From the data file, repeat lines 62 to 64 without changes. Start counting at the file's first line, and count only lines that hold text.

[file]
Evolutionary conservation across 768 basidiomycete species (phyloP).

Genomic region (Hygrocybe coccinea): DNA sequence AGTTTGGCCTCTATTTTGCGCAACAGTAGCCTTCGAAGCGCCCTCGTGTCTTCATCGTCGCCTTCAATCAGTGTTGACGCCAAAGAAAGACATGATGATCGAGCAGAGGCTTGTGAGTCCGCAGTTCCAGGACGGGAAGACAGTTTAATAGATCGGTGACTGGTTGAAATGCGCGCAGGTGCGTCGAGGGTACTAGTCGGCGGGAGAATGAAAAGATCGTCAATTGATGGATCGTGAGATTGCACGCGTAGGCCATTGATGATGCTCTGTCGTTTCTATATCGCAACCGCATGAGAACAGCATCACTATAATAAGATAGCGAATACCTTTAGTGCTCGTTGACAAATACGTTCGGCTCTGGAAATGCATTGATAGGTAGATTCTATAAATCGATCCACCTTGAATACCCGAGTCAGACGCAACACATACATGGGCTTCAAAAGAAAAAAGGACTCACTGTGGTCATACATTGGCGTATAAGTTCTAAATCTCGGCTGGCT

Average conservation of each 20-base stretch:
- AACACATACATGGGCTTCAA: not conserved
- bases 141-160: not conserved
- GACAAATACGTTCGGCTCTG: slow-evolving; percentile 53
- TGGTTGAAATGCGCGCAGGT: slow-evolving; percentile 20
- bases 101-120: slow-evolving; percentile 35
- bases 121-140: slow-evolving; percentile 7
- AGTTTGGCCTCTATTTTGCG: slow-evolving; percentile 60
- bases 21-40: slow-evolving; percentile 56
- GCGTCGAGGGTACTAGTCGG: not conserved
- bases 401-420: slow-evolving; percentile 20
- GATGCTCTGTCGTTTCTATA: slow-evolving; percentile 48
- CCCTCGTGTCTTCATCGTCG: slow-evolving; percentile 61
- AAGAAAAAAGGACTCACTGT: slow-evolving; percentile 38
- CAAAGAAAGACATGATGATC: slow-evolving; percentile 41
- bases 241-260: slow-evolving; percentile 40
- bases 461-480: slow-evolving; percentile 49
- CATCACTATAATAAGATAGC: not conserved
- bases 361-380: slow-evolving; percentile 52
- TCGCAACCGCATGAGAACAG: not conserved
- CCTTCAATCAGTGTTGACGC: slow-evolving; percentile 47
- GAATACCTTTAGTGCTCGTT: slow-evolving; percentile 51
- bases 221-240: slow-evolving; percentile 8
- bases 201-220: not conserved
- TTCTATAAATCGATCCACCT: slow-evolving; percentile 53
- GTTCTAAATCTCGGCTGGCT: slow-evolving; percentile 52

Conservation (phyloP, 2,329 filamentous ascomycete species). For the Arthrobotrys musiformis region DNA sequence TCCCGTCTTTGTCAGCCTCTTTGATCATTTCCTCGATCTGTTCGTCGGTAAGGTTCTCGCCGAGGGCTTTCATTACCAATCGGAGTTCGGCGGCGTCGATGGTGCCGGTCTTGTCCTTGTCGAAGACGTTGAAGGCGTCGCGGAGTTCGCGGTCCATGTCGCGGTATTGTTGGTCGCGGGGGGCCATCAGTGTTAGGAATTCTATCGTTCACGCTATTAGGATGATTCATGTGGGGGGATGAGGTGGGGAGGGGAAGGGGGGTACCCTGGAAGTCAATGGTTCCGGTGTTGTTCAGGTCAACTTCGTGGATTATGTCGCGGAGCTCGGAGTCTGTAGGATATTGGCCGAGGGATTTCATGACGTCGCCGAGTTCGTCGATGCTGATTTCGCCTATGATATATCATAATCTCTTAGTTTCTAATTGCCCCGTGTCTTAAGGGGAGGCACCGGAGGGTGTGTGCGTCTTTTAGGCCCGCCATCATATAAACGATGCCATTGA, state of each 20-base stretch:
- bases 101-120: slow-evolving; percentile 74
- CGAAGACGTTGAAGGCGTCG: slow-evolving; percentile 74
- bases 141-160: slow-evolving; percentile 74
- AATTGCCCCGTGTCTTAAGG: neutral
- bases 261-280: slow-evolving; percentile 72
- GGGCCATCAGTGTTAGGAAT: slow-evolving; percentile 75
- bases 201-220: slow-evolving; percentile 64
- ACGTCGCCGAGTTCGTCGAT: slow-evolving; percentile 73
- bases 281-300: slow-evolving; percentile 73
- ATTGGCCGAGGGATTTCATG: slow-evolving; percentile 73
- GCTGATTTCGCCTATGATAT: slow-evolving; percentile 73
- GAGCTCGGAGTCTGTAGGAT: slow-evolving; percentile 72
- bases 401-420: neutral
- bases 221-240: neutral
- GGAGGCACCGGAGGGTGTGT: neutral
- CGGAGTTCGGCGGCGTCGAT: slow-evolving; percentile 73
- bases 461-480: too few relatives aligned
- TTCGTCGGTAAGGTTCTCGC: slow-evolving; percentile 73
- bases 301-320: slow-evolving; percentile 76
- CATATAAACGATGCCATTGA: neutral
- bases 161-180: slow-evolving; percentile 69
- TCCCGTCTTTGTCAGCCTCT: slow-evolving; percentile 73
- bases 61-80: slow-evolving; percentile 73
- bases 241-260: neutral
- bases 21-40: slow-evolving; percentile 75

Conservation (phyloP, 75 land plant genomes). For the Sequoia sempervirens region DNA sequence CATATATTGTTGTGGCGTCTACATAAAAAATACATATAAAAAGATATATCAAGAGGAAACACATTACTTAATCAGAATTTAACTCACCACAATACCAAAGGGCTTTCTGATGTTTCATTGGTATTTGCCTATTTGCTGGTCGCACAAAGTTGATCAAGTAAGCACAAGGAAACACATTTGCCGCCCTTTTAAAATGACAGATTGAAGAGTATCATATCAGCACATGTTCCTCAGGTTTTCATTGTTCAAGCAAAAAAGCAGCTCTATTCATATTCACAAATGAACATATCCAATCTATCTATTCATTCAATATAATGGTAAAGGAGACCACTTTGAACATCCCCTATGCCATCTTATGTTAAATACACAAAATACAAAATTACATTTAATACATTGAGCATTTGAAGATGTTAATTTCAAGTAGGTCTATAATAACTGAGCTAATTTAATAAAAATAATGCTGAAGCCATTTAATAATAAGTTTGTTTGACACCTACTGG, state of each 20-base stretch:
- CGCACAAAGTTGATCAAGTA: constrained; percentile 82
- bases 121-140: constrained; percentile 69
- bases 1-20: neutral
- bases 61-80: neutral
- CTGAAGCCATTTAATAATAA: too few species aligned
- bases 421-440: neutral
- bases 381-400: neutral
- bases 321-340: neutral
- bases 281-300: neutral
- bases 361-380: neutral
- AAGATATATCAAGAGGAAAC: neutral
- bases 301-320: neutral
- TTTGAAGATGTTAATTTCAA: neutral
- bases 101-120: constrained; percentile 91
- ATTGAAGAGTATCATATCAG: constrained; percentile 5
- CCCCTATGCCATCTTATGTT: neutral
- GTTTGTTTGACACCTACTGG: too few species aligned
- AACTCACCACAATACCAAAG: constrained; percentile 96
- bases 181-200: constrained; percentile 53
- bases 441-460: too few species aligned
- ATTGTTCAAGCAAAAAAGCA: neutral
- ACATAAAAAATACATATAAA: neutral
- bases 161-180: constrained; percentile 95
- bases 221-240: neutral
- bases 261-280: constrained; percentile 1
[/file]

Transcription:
- bases 381-400: neutral
- bases 321-340: neutral
- bases 281-300: neutral